Launching your product in a foreign market

Illustration of someone standing on top of a globe looking into the distance

A single-page blog post can’t realistically do justice for everything you need to know about introducing a product to a foreign market. However, as UX researchers, we can certainly point out the value of international UX research to vastly improve your chances of success.

When launching a new product in a foreign market, any complete plan utilises both market and UX research; the first is to verify the likelihood of success, and the latter is to ensure you operate correctly throughout all foreign and cultural differences.

Market research reveals whether potential locations need your product, its value, and the size of the market you’ll operate in.

UX research reveals the behavioural differences between your local and international users, flagging up the problem areas throughout various areas, allowing you to deliver a product free of technical and social operational issues.

The basics of introducing a product into a foreign market

Where, when, how, how much, and who to

As world trade laws bring global markets ever closer and easier to facilitate, you’ll have your own ideas, which would constitute prime new targets. But, again, market research will dictate your best-performing options instead of risky assumptions and best guesses. Even with those your performers categorically listed, making the most of those opportunities relies on understanding how users in those markets differ from your local customers.

Detailed research requires a complete understanding of potential foreign users (or working with an agency that does).

  • Foreign customer characteristics
  • Local, regional, and national trends
  • Local, regional, and national needs
  • Local, regional, and national cultural differences
  • Language barriers, complications, and regional differences
  • Communication avenues and issues
  • Technical (and tech-stack) requirements
  • National regulation and certification requirements
  • Design and media differences, alternative meanings, and expectations
  • Time differences, seasons, and critical days in the national calendar
  • Using metric or imperial measurement systems
  • Currency options
  • Time and date and other formatting expectations

It isn’t just your product that needs adapting for international customers but advertising, media kits, promotions, stationery, onboarding, branding, documentation, and your business practices. As you’ll soon learn, there’s so much more to introducing products to a foreign market than first meets the eye.

Taking an established product and providing mirror copies of its successful elements that have been translated into destination languages is more likely to create issues than answer them. For optimum success, each location requires local expertise and partners to navigate the major and minor differences you will encounter, providing opportunities to deliver a seamlessly operating product.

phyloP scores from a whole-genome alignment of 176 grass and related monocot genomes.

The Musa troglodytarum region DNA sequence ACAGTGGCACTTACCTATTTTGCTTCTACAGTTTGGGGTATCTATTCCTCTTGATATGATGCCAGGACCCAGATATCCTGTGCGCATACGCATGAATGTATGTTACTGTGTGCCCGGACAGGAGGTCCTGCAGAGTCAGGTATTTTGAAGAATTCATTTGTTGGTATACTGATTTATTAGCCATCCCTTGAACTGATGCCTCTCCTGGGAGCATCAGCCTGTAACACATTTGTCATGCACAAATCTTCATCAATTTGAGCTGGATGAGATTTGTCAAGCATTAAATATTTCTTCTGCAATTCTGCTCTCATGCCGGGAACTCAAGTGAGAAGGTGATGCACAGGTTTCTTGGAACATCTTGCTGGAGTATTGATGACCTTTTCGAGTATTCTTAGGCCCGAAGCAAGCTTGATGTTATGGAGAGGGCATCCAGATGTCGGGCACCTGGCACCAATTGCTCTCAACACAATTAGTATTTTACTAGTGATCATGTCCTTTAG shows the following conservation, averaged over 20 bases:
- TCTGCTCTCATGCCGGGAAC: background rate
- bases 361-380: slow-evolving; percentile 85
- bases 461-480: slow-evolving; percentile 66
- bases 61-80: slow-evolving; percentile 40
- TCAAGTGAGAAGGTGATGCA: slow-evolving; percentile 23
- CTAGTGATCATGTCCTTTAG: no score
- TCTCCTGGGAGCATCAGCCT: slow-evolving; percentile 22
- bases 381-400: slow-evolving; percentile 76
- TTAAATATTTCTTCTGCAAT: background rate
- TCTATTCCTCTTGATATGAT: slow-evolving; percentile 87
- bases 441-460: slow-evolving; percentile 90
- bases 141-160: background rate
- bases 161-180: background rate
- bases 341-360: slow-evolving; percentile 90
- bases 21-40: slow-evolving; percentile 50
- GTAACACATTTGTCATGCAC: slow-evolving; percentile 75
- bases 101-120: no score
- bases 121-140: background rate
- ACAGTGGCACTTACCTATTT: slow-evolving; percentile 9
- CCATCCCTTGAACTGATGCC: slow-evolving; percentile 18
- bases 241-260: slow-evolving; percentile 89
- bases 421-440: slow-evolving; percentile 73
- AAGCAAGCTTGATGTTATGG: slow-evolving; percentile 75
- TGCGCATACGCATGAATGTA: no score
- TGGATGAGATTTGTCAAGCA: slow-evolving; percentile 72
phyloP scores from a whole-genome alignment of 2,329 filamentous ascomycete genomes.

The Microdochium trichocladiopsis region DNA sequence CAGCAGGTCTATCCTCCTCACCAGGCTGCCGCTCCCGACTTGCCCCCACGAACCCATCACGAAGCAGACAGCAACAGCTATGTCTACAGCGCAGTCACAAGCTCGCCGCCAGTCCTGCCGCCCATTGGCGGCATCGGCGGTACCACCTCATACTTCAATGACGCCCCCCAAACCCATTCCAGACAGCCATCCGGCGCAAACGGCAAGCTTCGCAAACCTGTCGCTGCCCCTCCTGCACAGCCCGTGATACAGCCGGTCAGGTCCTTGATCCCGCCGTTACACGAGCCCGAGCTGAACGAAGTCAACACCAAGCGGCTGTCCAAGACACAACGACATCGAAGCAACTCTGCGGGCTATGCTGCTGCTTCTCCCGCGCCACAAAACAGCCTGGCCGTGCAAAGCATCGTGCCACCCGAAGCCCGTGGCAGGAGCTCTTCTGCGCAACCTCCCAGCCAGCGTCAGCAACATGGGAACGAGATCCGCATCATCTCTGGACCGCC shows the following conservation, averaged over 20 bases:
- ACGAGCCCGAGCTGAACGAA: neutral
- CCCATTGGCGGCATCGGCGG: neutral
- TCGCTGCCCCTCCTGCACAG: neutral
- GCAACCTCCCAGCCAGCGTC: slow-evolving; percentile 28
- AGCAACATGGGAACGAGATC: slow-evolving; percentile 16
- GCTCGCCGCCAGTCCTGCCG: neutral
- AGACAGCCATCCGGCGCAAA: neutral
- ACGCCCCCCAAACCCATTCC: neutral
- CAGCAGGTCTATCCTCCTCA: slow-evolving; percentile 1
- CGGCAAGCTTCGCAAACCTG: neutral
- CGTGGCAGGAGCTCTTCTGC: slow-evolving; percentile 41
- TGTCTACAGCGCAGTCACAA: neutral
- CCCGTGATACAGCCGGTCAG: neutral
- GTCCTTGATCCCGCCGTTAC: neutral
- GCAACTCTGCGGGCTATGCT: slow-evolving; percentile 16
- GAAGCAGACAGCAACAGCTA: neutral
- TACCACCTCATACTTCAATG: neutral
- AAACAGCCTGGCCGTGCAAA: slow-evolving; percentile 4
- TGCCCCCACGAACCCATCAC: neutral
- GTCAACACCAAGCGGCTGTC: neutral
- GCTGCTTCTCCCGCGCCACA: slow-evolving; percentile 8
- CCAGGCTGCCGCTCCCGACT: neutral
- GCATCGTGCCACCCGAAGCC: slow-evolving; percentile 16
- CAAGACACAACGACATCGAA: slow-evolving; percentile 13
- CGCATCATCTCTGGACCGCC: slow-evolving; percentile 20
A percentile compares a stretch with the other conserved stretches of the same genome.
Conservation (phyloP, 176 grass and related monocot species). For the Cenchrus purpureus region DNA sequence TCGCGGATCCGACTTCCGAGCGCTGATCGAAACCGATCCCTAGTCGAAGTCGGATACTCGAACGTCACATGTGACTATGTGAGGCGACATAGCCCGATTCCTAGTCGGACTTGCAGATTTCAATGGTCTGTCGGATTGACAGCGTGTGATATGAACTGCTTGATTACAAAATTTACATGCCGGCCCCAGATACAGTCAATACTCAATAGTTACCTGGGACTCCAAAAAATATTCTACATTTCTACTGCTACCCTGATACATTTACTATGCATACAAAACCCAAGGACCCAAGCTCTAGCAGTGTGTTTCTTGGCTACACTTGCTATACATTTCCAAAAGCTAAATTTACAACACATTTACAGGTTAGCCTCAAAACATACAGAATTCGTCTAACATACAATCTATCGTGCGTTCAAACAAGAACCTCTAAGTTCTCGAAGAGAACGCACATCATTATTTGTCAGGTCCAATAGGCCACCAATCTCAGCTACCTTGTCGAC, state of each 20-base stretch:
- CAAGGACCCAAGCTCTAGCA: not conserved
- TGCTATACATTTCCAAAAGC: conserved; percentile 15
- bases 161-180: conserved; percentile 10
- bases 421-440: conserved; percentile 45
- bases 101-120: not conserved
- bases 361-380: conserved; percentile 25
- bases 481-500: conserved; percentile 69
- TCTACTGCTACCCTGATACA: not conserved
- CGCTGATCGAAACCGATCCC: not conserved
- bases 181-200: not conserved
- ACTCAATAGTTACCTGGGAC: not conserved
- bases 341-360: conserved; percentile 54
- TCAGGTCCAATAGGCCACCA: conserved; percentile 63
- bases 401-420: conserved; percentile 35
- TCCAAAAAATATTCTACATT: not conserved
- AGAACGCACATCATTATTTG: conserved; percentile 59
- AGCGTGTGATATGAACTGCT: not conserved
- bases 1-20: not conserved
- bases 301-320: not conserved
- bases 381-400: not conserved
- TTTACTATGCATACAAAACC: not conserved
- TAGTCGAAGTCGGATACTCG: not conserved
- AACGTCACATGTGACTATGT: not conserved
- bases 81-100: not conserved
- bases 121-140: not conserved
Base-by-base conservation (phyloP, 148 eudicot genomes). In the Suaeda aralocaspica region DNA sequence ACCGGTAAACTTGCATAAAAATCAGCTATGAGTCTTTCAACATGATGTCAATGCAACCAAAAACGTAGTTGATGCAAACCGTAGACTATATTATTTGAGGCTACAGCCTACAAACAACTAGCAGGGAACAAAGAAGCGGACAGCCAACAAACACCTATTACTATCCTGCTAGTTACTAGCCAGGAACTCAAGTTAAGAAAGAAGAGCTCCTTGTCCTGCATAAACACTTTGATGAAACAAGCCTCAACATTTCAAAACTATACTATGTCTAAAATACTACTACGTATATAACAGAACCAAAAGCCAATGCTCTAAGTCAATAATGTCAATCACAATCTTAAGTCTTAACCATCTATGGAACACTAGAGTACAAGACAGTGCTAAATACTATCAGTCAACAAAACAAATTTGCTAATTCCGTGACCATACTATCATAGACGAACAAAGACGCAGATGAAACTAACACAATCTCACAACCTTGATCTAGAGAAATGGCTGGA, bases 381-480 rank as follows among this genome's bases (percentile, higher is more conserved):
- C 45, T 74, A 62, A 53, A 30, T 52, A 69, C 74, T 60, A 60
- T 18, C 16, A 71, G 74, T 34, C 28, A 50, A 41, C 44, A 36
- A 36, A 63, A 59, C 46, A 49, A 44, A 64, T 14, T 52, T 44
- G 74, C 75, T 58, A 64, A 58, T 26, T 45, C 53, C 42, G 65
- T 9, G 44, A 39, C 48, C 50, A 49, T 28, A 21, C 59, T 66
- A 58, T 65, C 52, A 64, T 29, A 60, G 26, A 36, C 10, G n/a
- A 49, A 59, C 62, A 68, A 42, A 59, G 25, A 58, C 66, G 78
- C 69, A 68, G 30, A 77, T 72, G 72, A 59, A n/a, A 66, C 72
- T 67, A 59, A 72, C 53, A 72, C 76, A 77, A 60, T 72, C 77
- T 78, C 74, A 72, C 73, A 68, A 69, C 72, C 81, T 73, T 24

Consider a fresh start on a successful platform

The language will seem like the most obvious difference when a product is offered in a foreign market, with translations readily available using automated or native-speaking user services. However, the words we use are only half the battle; how we use them is the other.

Western and European phrases aren’t likely to translate well into Asian and other eastern cultures in the same way that behaviours and practices don’t. Religions and personal values are worlds apart, and what conveys a harmless message in one country could be offensive or plain baffling in another.

Take the Western hand gesture for ‘okay’, created by pinching the thumb and forefinger together. We see it as okay, but in Japan, it represents money, suggesting a coin. Do the same thing in Brazil, and you’ll cause offence because, to the Brazilians, it’s a rude gesture.

Another typical example is the thumbs-up gesture associated with approval in many cultures and locations. Yet, it has a negative meaning in Greece, Iran, and a handful of other countries. Again, it seems almost impossible to imagine, but it proves how crucial local research and UX testing is.

The next best thing to being there is working with those who are

Of course, budget is relevant in every expansion, so flying to various points of the globe could prove a stretch for even the most generous allowances. Fortunately, creating control groups with local users and connecting using digital means makes the world a smaller and more cost-effective place.

Your international participants will pinpoint the errors in your journey. We suggest starting with research to ensure you get off on the right foot.